Starring: Joseph Gordon-Levitt, Scarlett Johansson, Julianne Moore
Genre: Comedy/ Drama
‘Don’ Jon Martello (Gordon-Levitt) is a buff, good looking young New Jersey guy who enjoys going out with his mates and every time without fail will pull an attractive woman for a night of no-strings sex, hence the nickname. Despite his apparent success with the opposite sex, he is also addicted to watching and masturbating to porn as this is the only time he truly ‘loses himself’ as in porn they do all the positions and ‘money shots’ that women never do in real life. On one night out he meets the stunningly beautiful Barbara (Johansson), from her background and love of romcoms her ideologies and her approach to love is the polar opposite. The two start up a relationship and through his relationship with Barbara and the chance meeting of an older woman (Moore) on his college course, Jon learns some serious lessons in love.
An actor’s first foray into being the writer/director, especially when they are also the film’s protagonist, can be a self indulgent affair, and from Gordon-Levitt’s smug grin on the poster and DVD cover of Don Jon this is certainly a film that suggests that. Well, our protagonist is an absolute chauvinist prick, the sort of person we have surely all seen on nights out and just thought to ourselves “I hate you”, however Gordon-Levitt never asks us to like him, and in turn there is never any defence of Jon being the way he is. We are just told the brutal facts of how Jon lives his life, and admittedly this frank honesty (and Gordon-Levitt’s effortless screen charisma) does help to produce a protagonist that may be on the surface unlikeable, but is without a doubt compelling. This is certainly helped by the overall realism of the character.
Don Jon most certainly sticks to the much fashioned three act structure of filmmaking which serves as both strength and detriment to the narrative as a whole. In the first third of the film, as we are told all about Jon’s chauvinism and macho attitude and porn addiction it is all told in a snappy way with rapid editing that is good fun to watch. The second half is his relationship with Barbara which admittedly does provoke some interesting ideas and debates about 21st century ideologies when it comes to relationships. Then the final third sees the introduction of Julianne Moore’s character where the narrative seems to take a completely different tonal and stylistic approach.
This may sound like a cop out, but I think people’s views and experiences of Don Jon may well vary on their own experiences and opinions of relationships. From scenes in the first two thirds of Jon looking us in the eye while masturbating, the scenes with his stereotypical family and his weekly confession at church, Don Jon emerges as a confident and scathingly funny film that is a very enjoyable watch. Of course the narrative has to go somewhere and his relationship with Barbara whose traditional and slightly fantastical views on relationships is a complete contradiction to Jon’s, but he is willing to compromise as she is a 10/10 and he hopes commitment sex is as good as sex looks in porn. Of course he is disappointed by his expectations and porn proves a difficult subject in their relationship. I felt here was the potential for some serious examination of modern day relationships as both Jon and Barbara are both unlikeable characters, but for different reasons. I appreciate the film is about him, but for me a more scathing detail of her flaws would prove an interesting watch, only one scene where he goes to buy a mop for his floors and she forbids him as she cannot believe he does his own cleaning does this.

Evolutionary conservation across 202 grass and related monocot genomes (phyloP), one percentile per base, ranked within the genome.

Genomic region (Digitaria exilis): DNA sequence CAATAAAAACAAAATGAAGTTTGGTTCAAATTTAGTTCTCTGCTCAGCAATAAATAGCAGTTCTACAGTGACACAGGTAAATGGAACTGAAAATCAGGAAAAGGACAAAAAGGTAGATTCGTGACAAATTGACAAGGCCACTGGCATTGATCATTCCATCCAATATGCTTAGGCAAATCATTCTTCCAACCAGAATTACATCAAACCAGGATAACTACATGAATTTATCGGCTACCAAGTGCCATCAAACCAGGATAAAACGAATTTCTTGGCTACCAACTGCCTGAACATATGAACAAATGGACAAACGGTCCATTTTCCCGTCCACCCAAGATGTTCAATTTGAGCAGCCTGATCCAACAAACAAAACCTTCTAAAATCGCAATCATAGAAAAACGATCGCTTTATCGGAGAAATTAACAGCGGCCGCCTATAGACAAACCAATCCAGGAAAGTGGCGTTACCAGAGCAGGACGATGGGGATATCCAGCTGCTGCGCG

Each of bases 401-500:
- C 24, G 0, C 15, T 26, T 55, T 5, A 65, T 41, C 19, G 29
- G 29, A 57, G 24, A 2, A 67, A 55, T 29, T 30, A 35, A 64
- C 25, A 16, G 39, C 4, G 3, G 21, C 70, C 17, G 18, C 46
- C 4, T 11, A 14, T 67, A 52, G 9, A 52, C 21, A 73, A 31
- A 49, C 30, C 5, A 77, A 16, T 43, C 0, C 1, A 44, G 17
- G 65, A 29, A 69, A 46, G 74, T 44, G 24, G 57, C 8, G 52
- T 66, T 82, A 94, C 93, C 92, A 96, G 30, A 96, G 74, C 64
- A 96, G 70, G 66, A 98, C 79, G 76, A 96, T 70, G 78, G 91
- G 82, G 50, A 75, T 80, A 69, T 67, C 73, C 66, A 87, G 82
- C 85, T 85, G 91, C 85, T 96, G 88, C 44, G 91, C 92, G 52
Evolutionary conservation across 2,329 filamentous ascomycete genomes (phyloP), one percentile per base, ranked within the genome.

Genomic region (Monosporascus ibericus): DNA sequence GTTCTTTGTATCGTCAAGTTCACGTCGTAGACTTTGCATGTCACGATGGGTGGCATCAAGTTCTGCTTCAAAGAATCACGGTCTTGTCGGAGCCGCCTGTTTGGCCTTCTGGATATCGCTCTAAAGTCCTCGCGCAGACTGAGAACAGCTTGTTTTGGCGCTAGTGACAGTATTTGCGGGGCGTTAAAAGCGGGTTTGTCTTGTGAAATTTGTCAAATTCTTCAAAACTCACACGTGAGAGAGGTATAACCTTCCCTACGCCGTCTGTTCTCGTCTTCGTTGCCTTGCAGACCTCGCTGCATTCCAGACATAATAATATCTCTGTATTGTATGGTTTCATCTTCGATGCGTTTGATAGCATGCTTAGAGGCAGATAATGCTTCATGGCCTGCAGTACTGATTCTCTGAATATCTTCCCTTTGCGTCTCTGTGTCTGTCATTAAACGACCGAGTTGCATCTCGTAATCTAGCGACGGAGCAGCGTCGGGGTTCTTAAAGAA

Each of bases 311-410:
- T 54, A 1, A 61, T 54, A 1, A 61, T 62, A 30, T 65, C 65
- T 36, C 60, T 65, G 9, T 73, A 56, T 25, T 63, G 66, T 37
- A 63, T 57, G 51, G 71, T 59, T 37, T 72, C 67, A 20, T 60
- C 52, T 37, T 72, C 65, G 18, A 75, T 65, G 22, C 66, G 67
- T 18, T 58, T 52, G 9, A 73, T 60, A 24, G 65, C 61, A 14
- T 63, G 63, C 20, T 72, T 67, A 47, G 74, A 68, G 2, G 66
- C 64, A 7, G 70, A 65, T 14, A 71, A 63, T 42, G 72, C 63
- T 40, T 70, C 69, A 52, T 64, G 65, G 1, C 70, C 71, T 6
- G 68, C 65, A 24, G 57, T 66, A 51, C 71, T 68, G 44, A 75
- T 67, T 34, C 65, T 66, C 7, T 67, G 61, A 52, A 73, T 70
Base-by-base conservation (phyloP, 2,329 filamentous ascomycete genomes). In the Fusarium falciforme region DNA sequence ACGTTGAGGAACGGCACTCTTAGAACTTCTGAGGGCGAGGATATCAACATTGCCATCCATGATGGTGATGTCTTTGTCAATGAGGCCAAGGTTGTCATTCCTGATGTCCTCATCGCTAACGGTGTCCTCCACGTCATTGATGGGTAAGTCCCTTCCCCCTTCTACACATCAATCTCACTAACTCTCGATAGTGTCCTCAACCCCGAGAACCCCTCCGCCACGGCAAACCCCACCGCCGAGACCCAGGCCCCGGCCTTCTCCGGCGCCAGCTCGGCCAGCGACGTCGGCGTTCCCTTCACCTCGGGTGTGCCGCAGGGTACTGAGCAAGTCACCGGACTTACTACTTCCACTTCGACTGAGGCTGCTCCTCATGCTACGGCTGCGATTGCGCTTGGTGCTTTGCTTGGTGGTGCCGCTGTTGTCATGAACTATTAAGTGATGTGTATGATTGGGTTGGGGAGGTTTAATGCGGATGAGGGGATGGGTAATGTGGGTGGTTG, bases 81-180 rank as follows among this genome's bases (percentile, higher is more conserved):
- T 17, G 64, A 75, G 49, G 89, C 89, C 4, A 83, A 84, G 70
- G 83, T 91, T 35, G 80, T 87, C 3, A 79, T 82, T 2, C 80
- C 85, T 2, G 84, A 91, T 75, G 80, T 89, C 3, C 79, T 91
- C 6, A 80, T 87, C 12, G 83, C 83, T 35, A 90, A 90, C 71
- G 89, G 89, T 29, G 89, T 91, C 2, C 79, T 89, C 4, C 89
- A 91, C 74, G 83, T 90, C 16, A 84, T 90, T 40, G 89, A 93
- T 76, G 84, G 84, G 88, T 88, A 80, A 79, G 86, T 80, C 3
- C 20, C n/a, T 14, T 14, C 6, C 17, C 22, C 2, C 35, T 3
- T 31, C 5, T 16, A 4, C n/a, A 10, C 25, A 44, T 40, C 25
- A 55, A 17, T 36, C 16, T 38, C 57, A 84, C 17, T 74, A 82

The final third and the introduction of Julianne Moore, who is as always a good screen presence, unfortunately leads to a final third that descends into predictable cliché. It does not by any means ruin the film and there are still some interesting moments, with Gordon-Levitt and Moore providing depth and sympathy to their characters that the script does perhaps not provide. However by the end it may have a nice neat ending, but I could not help feel Don Jon was a case of wasted potential that could have been a bit braver had it examined its subject matter a little bit deeper (no pun intended – that would be wrong).
A cocky and confident directorial debut form Gordon-Levitt who also provides us with a charismatic and engaging protagonist, Don Jon is often good fun from start to finish. However, when trying to deal with the serious stuff for me just descends into predictable melancholic cliché instead when it could have provided a more intriguing emotional punch at the end.